Tensions escalated again at Hong Kong’s expansive, ongoing protests on Friday, with protesters now clashing with other citizens, who want them gone. Movement leaders said they would call off scheduled talks with the government if it did not protect them from the “thugs.”
The demonstrations, which began last weekend, have occupied major business areas as part of their strategy. Among the protesters’ demands is the resignation of Leung Chun-ying, the Beijing-leaning chief executive of semi-autonomous Hong Kong. (His bratty daughter, Leung Chai-yan, made fun of protesters on Facebook this week, thanking them for “all my beautiful shoes and dresses.” Her account has since been disabled.)
Those occupying the city also want truly democratic elections for Leung’s successor in 2017 — a demand thus far rejected by China’s ruling communist party. Yet the protesters continue to gather around Leung’s office: On Thursday night, he appeared to make headway toward meeting their demands when he promised to discuss constitutional reforms with student representatives from the gathered crowds. “We want to impose enough pressure to make C. Y. Leung respond to the voice of the people,” protester George Wong told the New York Times, while also noting that the movement has internal tensions stemming from a lack of leadership.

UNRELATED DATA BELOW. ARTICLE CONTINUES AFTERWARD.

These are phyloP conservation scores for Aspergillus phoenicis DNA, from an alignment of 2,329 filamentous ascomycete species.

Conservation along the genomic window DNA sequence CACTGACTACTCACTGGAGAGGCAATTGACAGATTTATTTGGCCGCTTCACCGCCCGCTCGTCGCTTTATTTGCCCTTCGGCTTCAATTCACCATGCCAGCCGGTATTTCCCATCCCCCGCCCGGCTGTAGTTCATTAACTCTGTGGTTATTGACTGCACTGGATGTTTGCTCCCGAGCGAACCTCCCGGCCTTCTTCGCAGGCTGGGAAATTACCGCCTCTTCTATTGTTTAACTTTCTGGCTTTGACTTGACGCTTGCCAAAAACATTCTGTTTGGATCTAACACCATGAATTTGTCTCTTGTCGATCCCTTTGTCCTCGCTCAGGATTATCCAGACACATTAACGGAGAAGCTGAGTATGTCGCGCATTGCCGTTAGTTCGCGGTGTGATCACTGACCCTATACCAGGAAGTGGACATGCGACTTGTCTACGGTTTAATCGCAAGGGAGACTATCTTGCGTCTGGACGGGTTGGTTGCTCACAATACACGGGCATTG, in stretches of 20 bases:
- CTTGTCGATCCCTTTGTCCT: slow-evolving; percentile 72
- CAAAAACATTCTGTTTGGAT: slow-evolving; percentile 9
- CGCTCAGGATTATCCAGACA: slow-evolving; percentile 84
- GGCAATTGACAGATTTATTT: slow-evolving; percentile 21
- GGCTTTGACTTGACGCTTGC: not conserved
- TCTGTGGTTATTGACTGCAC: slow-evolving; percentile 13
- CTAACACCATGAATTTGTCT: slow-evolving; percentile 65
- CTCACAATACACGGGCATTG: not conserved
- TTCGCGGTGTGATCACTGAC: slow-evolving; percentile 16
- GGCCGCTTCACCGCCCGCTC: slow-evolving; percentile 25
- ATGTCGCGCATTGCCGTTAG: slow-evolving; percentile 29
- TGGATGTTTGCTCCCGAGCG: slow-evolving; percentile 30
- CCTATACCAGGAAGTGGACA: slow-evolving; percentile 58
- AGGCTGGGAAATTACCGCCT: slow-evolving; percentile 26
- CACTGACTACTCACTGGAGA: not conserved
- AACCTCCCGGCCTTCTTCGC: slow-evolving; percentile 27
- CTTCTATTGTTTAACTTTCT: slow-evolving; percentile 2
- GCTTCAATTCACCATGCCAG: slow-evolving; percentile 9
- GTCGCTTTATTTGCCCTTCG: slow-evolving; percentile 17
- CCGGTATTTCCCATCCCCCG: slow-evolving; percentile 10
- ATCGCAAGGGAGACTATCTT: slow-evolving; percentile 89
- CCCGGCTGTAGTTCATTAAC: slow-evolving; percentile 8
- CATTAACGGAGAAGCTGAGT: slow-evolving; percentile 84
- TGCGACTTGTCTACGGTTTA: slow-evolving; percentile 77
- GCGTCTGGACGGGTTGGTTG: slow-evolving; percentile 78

It’s one of many similarities between what’s happening in Hong Kong and the Occupy protests in America. “This movement doesn’t have an actual leader, but it’s not without direction, not without a goal, and there are ways to handle the different views of the movement’s participants,” law professor Benny Tai told the Times. “We share the same goal. Our methods may not be the same in actual scenarios. I hope everybody can persist in the spirit of peaceful resistance.”
But while Occupy settled in public parks, Hong Kong’s protesters are angering fellow citizens with their wide reach. Those who come out to counter them are “very angry and very noisy,” according to some protestors. “All supporters of Occupy will abide by the principles of nonviolence,” Hong Kong Federation of Students secretary general Alex Chow told CNN. “The chaos is not caused by advocates of Occupy, but by the opposing groups.”
At night, rioters swept through an encampment on Nathan Road in a popular shopping center, destroying tents and otherwise wrecking what the neat and peaceful protestors had constructed. The motive, they said, was to clear a path for citizens going to work the next morning, while the local government suggested the increasing violence may be a good reason to nix the protests altogether.
Other movement leaders said in a joint statement that they would end talks “if the government does not immediately prevent the organized attacks.” But with pressure mounting from all sides, it remains to be seen how much long the pro-democracy protests can last.
More views from the streets: